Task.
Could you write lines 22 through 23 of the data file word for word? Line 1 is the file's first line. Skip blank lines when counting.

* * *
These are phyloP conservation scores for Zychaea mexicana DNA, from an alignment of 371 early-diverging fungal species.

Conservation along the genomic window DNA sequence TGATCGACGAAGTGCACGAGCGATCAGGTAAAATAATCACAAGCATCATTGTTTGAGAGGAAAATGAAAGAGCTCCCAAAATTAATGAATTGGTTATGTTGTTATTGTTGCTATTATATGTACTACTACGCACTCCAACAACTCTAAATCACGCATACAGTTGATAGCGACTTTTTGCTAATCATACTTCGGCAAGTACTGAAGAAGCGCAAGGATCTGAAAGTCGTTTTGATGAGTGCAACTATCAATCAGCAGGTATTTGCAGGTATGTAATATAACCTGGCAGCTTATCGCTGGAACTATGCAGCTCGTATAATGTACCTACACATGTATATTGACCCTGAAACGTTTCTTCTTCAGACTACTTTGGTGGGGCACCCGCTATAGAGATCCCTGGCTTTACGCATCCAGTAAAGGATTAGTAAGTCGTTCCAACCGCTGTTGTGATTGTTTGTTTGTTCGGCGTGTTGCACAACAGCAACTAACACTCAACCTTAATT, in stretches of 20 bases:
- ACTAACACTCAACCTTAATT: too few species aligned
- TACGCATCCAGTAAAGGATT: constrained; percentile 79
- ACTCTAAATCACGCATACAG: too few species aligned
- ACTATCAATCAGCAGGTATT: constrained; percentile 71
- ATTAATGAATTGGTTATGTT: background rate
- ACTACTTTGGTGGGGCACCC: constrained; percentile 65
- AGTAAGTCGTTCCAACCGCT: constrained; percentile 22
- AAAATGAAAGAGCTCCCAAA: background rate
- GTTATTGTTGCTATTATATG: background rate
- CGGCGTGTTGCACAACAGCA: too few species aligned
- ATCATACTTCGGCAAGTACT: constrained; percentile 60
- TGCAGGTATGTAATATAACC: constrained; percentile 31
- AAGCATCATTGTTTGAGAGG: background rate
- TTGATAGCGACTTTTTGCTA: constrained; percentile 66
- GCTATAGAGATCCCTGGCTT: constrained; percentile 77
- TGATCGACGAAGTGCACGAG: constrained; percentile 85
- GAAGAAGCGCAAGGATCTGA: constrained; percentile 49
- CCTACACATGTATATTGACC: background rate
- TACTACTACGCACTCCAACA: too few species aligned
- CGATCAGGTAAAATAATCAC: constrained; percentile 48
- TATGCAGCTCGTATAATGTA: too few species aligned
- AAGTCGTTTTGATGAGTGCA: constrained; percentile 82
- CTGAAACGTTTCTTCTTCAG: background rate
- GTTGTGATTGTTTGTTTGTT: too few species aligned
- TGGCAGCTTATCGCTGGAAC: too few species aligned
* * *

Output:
- CGATCAGGTAAAATAATCAC: constrained; percentile 48
- TATGCAGCTCGTATAATGTA: too few species aligned